MLB Postseason Futures: How Much Do the Standings Matter?

Fenway Park Green Monster Scoreboard
The Fenway Park scoreboard shows the standings for the AL East in July of 2019 during a Yankees vs. Red Sox game. Adam Glanzman/Getty Images/AFP

Last week’s trade deadline was the final chance for teams to make a significant change to their rosters in preparation for October’s postseason. Now, we pretty much know who everyone is taking into the final two months of the season.

It’s the dog days of August, and many divisional stretch run races appear to be over before they began.

The Dodgers swept the Padres the first weekend of August to open up a 15.5-game lead in the National League West. The Yankees have hit a bit of a hiccup but still have a 9.5 game lead over the Blue Jays and Rays in the American League East, and, despite a hot run by the Mariners, the Astros still lead by 11 in the A.L. West.

If you’re planning to make some MLB postseason futures bets, however, that doesn’t mean you should ignore the second-place teams. It also doesn’t mean that the division winners are preparing a cakewalk to the World Series.

What Are the Futures Markets?

You can bet on just about everything that will happen at the end of the MLB season, including the winners of the MVP, Cy Young, and other major awards, but the biggest interest is usually in which teams will make, and win, the World Series.

Now that we know what the rosters will look like in October, many gamblers choose to put down money on futures at different sportsbooks immediately after the trade deadline.

Beware of Favorites

The Dodgers have opened up a five-game edge in the race for the best record in baseball, while the Astros and Yankees are neck-and-neck in the push to be the top seed in the American League.

That’s not necessarily a good thing, however.

Last year, the Tampa Bay Rays and San Francisco Giants were top seeds in the American and National Leagues respectively. Neither one survived their first-round playoff series, losing to the AL and NL Wild Card game winners.

Wild Cards Have Shown Up

Ignoring the expanded playoff field in the COVID-shortened 2020 season, the top seed in each league has won one of the last four series. Only the 2019 Astros survived the first round, eventually losing in the World Series to the National League Wild Card team, the Nationals.

Going back to 2014, the Wild Card Game winner has an 8-6 series record against the top seed in each league in the first round of the playoffs.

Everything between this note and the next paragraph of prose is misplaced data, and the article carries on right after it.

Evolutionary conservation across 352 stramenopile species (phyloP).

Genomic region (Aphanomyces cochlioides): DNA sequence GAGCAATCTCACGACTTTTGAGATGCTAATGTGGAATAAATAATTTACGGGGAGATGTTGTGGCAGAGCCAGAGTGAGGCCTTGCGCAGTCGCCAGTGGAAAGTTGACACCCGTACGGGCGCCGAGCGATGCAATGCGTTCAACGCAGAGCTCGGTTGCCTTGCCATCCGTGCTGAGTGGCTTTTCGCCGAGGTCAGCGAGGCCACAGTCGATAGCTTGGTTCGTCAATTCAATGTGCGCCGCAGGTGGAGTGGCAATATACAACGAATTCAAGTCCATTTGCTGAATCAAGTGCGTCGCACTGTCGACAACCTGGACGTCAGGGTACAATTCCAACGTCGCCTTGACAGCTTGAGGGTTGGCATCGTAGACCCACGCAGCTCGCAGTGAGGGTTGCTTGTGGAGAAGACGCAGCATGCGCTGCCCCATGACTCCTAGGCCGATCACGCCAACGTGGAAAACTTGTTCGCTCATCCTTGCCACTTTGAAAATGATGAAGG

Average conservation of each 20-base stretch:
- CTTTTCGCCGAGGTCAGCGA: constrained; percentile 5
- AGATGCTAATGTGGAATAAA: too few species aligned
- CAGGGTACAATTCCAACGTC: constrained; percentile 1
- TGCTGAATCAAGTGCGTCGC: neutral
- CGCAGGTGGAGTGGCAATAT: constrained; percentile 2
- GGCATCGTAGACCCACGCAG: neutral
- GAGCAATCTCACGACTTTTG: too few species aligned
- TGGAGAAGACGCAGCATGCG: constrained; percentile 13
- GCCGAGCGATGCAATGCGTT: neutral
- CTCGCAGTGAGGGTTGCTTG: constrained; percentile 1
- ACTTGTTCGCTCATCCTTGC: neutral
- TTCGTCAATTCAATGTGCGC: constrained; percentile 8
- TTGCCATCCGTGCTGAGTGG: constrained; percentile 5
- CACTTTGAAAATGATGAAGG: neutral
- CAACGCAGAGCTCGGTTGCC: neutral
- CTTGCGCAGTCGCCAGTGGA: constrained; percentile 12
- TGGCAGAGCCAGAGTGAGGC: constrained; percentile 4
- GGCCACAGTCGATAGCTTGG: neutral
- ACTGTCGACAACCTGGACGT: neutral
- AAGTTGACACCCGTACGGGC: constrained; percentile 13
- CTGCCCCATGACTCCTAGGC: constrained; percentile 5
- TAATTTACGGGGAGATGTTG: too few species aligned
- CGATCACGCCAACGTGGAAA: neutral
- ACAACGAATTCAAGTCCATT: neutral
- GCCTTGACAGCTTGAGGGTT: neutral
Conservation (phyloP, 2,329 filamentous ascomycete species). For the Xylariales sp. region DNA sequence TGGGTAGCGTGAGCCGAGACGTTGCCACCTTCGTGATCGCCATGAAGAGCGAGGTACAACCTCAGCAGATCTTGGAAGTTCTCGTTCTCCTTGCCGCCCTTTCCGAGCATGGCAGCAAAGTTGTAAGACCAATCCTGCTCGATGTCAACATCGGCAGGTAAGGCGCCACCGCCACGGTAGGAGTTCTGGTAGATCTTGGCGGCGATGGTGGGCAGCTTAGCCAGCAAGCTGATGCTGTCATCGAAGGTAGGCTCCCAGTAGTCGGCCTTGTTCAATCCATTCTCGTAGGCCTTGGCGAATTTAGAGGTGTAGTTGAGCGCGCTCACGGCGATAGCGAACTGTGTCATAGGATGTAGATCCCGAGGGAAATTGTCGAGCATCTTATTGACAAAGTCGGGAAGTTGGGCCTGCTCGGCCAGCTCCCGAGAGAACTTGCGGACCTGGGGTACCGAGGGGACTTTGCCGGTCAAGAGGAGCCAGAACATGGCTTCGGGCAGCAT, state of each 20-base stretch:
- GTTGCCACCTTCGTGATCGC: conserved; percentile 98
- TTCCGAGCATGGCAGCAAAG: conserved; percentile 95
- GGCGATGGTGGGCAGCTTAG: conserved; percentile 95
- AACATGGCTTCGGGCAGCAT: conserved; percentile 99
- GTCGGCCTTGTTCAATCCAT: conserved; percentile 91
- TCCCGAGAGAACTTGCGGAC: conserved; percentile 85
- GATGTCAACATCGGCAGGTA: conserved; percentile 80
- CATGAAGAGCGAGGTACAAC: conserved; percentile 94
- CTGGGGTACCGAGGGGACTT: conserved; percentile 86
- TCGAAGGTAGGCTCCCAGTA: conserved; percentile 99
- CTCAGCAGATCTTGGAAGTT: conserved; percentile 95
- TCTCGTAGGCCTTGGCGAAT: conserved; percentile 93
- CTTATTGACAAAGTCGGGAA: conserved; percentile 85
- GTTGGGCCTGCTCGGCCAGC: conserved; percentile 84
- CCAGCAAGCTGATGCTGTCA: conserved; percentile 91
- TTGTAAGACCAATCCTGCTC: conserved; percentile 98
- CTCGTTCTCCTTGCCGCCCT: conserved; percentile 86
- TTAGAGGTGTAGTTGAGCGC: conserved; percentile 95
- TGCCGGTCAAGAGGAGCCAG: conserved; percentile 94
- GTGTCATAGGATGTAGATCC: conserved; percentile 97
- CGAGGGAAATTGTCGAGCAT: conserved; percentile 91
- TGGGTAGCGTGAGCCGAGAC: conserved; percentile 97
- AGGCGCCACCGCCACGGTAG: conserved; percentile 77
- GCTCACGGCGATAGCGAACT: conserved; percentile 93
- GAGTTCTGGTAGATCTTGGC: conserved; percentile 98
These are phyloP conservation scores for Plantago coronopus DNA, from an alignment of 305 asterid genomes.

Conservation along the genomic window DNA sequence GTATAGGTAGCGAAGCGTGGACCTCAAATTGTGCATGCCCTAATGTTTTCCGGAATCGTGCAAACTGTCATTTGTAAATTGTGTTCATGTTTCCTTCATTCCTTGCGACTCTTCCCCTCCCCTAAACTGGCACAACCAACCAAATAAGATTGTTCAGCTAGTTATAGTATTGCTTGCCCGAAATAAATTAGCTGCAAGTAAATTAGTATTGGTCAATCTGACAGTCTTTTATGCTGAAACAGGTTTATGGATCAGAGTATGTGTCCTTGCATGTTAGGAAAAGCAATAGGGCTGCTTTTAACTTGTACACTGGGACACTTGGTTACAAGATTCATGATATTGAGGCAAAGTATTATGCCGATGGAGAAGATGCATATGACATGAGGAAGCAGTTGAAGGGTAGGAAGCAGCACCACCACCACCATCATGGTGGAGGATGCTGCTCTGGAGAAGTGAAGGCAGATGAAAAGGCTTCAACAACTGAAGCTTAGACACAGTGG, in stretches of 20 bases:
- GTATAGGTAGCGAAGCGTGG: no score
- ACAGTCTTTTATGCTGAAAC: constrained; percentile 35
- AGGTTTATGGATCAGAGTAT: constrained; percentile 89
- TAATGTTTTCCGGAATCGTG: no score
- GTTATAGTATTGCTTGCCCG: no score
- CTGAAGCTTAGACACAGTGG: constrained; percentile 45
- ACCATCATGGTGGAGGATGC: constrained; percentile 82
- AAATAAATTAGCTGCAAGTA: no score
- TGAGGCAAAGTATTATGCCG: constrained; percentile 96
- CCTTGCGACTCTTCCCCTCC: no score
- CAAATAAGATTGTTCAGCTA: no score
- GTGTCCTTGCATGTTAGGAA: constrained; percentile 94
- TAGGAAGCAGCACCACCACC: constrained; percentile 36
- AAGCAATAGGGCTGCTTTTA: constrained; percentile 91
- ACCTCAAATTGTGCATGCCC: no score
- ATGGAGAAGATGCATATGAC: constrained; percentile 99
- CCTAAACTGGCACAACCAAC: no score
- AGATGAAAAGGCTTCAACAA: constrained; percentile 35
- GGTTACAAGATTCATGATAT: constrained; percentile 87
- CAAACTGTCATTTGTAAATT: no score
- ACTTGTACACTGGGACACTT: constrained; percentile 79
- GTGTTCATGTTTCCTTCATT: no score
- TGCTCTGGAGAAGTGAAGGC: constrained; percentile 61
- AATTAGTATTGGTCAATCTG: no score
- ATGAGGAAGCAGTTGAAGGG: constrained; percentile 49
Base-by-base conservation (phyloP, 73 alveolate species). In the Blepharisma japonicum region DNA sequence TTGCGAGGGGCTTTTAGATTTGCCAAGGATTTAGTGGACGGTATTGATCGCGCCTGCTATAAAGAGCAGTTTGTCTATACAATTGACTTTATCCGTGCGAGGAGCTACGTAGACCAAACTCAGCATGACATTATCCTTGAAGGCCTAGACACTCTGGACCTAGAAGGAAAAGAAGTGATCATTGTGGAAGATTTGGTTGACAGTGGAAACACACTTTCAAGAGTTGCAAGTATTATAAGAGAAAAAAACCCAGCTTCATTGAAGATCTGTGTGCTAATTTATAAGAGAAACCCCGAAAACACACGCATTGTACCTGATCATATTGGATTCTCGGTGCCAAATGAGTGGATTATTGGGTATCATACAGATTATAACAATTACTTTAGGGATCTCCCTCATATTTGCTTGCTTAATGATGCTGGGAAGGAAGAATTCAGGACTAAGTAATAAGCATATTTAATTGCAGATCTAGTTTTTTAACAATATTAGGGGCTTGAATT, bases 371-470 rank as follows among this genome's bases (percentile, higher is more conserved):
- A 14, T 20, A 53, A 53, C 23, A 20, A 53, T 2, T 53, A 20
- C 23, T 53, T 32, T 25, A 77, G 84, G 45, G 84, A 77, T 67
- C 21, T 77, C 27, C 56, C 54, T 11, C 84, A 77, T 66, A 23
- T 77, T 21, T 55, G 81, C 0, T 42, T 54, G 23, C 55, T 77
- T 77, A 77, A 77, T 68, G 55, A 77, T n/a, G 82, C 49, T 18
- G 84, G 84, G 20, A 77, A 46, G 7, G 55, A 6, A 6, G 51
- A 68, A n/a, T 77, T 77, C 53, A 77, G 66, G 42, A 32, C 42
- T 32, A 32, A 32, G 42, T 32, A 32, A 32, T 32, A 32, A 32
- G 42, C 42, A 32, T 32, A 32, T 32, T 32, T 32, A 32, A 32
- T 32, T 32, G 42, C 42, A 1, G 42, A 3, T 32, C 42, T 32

In the 26 years that the MLB postseason has included Wild Card teams, in various playoff formats, a Wild Card has advanced to the World Series 13 times, an average of every other year. And a Wild Card has won the title seven times, or better than once every four seasons.

Rust vs. Rest

One possible reason for the top seeds’ struggles in the playoffs is the fact that the best teams often have the race wrapped up in August. That gives the top teams plenty of time to get healthy, rest their star players after a long marathon of a regular season, and get the pitching rotation in order for a postseason run.

All of that would seem to provide the top seed with a benefit entering the postseason, but the Wild Card teams have the benefit of already being in a playoff mindset.

Playoff Mindset

Often, the Wild Card teams needed to win a fierce stretch-run race to wrap up a spot in the season in the first place, then they had to beat the league’s other Wild Card in a one-and-done game to earn a shot at the top seed.

Playing with that urgency for days or weeks helps toughen a team for the increased stakes at playoff time. And a team that may be better and healthier on paper but isn’t used to the postseason atmosphere may get knocked back at the change in stress levels come playoff time.

Changes on the Horizon

Before putting down your money on the likely Wild Cards, or shorting the Yankees, Astros, and Dodgers, there is one other factor at play this year: the playoff format is changing.

Over the last decade, the two Wild Cards in each league play a win-or-go-home game for the right to face the top seed in a best-of-five series.

Starting this year, each league is adding a third Wild Card team. The team with the worst record will play the division winner with the worst record in a first-round series, while the other two Wild Cards play for a chance at the top team. Instead of a single game, both of those series will be best of three.

That means that, before facing the top team, the Wild Card winner will have had to play multiple postseason games. While playing one gives the team a chance to shake off any rust and be ready to go, a best-of-three could further scramble the underdog’s starting rotation and bullpen, which could give the top seed a bit more of an advantage.

Spicing Things Up

It also creates a new set of issues with the two-seed. Now, the second-best division winner in each league faces the same rest vs. rust issue that the top seeds have seen for years.

They get a first-round bye while the three-seed plays a Wild Card.

Everyone has an opinion on how much the new format will change the fate of the Wild Cards and the top teams in the postseason, which will create a handicapping challenge that should help spice up the old dog days of summer.